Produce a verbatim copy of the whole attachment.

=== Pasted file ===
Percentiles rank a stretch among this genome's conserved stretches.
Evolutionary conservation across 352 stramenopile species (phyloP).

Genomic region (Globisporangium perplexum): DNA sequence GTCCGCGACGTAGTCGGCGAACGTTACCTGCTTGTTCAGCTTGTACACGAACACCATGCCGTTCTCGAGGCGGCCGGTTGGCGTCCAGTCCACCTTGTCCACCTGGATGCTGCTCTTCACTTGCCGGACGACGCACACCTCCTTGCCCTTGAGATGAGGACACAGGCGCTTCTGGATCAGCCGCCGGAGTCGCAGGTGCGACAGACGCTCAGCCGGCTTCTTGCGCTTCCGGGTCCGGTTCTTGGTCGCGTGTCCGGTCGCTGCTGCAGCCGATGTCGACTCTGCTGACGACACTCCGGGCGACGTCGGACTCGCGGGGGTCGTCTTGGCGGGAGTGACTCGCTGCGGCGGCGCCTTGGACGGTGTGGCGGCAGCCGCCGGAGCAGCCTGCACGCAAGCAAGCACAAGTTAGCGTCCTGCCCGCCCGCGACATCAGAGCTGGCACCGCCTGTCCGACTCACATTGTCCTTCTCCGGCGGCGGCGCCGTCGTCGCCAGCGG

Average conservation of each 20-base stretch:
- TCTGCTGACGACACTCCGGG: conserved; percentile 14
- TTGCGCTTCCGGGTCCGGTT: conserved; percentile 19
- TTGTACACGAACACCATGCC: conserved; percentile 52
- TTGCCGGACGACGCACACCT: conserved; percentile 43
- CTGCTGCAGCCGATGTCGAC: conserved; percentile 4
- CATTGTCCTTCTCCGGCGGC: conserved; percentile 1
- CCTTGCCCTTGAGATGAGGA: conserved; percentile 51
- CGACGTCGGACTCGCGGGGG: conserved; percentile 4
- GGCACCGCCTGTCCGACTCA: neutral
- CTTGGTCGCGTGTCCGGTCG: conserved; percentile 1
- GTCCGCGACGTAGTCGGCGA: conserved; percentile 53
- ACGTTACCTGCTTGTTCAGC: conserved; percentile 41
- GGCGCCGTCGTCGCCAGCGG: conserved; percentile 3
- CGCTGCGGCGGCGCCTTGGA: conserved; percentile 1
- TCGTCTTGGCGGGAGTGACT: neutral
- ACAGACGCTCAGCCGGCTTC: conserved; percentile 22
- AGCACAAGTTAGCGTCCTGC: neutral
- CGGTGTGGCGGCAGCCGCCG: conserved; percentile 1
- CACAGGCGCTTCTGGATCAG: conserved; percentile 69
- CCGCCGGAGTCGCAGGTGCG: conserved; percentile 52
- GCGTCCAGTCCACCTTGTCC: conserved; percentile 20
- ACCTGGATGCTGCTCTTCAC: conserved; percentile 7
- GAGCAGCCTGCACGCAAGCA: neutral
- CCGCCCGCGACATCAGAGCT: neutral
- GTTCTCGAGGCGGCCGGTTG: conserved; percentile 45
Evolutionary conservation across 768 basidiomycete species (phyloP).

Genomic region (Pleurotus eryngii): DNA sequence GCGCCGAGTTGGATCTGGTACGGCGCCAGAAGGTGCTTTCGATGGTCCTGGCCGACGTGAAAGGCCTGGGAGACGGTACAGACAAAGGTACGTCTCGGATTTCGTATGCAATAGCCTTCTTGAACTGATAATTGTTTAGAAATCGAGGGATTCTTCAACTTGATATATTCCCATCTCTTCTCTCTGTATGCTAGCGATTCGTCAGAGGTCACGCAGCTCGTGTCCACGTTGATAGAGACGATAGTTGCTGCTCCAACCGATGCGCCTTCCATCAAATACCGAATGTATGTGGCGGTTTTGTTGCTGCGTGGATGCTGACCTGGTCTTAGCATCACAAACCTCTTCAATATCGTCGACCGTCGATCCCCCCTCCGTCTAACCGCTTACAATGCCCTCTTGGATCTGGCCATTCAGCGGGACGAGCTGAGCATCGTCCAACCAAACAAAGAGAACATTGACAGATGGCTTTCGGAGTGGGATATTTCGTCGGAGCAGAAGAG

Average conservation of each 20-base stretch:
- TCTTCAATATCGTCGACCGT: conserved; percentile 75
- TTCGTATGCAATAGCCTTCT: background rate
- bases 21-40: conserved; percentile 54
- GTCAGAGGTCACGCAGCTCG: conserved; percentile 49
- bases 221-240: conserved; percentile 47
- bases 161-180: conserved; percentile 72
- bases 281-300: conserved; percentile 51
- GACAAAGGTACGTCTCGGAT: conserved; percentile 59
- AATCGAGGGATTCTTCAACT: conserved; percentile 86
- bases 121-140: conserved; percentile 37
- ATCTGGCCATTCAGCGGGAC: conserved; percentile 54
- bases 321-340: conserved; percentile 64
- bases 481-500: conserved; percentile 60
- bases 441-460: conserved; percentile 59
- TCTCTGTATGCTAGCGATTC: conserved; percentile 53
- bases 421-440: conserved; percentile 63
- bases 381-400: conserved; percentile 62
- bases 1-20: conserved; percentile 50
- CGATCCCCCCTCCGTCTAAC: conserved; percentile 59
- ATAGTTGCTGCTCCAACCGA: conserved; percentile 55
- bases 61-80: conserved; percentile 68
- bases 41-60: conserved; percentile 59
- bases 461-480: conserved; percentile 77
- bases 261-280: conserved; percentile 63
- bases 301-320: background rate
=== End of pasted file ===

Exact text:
Percentiles rank a stretch among this genome's conserved stretches.
Evolutionary conservation across 352 stramenopile species (phyloP).

Genomic region (Globisporangium perplexum): DNA sequence GTCCGCGACGTAGTCGGCGAACGTTACCTGCTTGTTCAGCTTGTACACGAACACCATGCCGTTCTCGAGGCGGCCGGTTGGCGTCCAGTCCACCTTGTCCACCTGGATGCTGCTCTTCACTTGCCGGACGACGCACACCTCCTTGCCCTTGAGATGAGGACACAGGCGCTTCTGGATCAGCCGCCGGAGTCGCAGGTGCGACAGACGCTCAGCCGGCTTCTTGCGCTTCCGGGTCCGGTTCTTGGTCGCGTGTCCGGTCGCTGCTGCAGCCGATGTCGACTCTGCTGACGACACTCCGGGCGACGTCGGACTCGCGGGGGTCGTCTTGGCGGGAGTGACTCGCTGCGGCGGCGCCTTGGACGGTGTGGCGGCAGCCGCCGGAGCAGCCTGCACGCAAGCAAGCACAAGTTAGCGTCCTGCCCGCCCGCGACATCAGAGCTGGCACCGCCTGTCCGACTCACATTGTCCTTCTCCGGCGGCGGCGCCGTCGTCGCCAGCGG

Average conservation of each 20-base stretch:
- TCTGCTGACGACACTCCGGG: conserved; percentile 14
- TTGCGCTTCCGGGTCCGGTT: conserved; percentile 19
- TTGTACACGAACACCATGCC: conserved; percentile 52
- TTGCCGGACGACGCACACCT: conserved; percentile 43
- CTGCTGCAGCCGATGTCGAC: conserved; percentile 4
- CATTGTCCTTCTCCGGCGGC: conserved; percentile 1
- CCTTGCCCTTGAGATGAGGA: conserved; percentile 51
- CGACGTCGGACTCGCGGGGG: conserved; percentile 4
- GGCACCGCCTGTCCGACTCA: neutral
- CTTGGTCGCGTGTCCGGTCG: conserved; percentile 1
- GTCCGCGACGTAGTCGGCGA: conserved; percentile 53
- ACGTTACCTGCTTGTTCAGC: conserved; percentile 41
- GGCGCCGTCGTCGCCAGCGG: conserved; percentile 3
- CGCTGCGGCGGCGCCTTGGA: conserved; percentile 1
- TCGTCTTGGCGGGAGTGACT: neutral
- ACAGACGCTCAGCCGGCTTC: conserved; percentile 22
- AGCACAAGTTAGCGTCCTGC: neutral
- CGGTGTGGCGGCAGCCGCCG: conserved; percentile 1
- CACAGGCGCTTCTGGATCAG: conserved; percentile 69
- CCGCCGGAGTCGCAGGTGCG: conserved; percentile 52
- GCGTCCAGTCCACCTTGTCC: conserved; percentile 20
- ACCTGGATGCTGCTCTTCAC: conserved; percentile 7
- GAGCAGCCTGCACGCAAGCA: neutral
- CCGCCCGCGACATCAGAGCT: neutral
- GTTCTCGAGGCGGCCGGTTG: conserved; percentile 45
Evolutionary conservation across 768 basidiomycete species (phyloP).

Genomic region (Pleurotus eryngii): DNA sequence GCGCCGAGTTGGATCTGGTACGGCGCCAGAAGGTGCTTTCGATGGTCCTGGCCGACGTGAAAGGCCTGGGAGACGGTACAGACAAAGGTACGTCTCGGATTTCGTATGCAATAGCCTTCTTGAACTGATAATTGTTTAGAAATCGAGGGATTCTTCAACTTGATATATTCCCATCTCTTCTCTCTGTATGCTAGCGATTCGTCAGAGGTCACGCAGCTCGTGTCCACGTTGATAGAGACGATAGTTGCTGCTCCAACCGATGCGCCTTCCATCAAATACCGAATGTATGTGGCGGTTTTGTTGCTGCGTGGATGCTGACCTGGTCTTAGCATCACAAACCTCTTCAATATCGTCGACCGTCGATCCCCCCTCCGTCTAACCGCTTACAATGCCCTCTTGGATCTGGCCATTCAGCGGGACGAGCTGAGCATCGTCCAACCAAACAAAGAGAACATTGACAGATGGCTTTCGGAGTGGGATATTTCGTCGGAGCAGAAGAG

Average conservation of each 20-base stretch:
- TCTTCAATATCGTCGACCGT: conserved; percentile 75
- TTCGTATGCAATAGCCTTCT: background rate
- bases 21-40: conserved; percentile 54
- GTCAGAGGTCACGCAGCTCG: conserved; percentile 49
- bases 221-240: conserved; percentile 47
- bases 161-180: conserved; percentile 72
- bases 281-300: conserved; percentile 51
- GACAAAGGTACGTCTCGGAT: conserved; percentile 59
- AATCGAGGGATTCTTCAACT: conserved; percentile 86
- bases 121-140: conserved; percentile 37
- ATCTGGCCATTCAGCGGGAC: conserved; percentile 54
- bases 321-340: conserved; percentile 64
- bases 481-500: conserved; percentile 60
- bases 441-460: conserved; percentile 59
- TCTCTGTATGCTAGCGATTC: conserved; percentile 53
- bases 421-440: conserved; percentile 63
- bases 381-400: conserved; percentile 62
- bases 1-20: conserved; percentile 50
- CGATCCCCCCTCCGTCTAAC: conserved; percentile 59
- ATAGTTGCTGCTCCAACCGA: conserved; percentile 55
- bases 61-80: conserved; percentile 68
- bases 41-60: conserved; percentile 59
- bases 461-480: conserved; percentile 77
- bases 261-280: conserved; percentile 63
- bases 301-320: background rate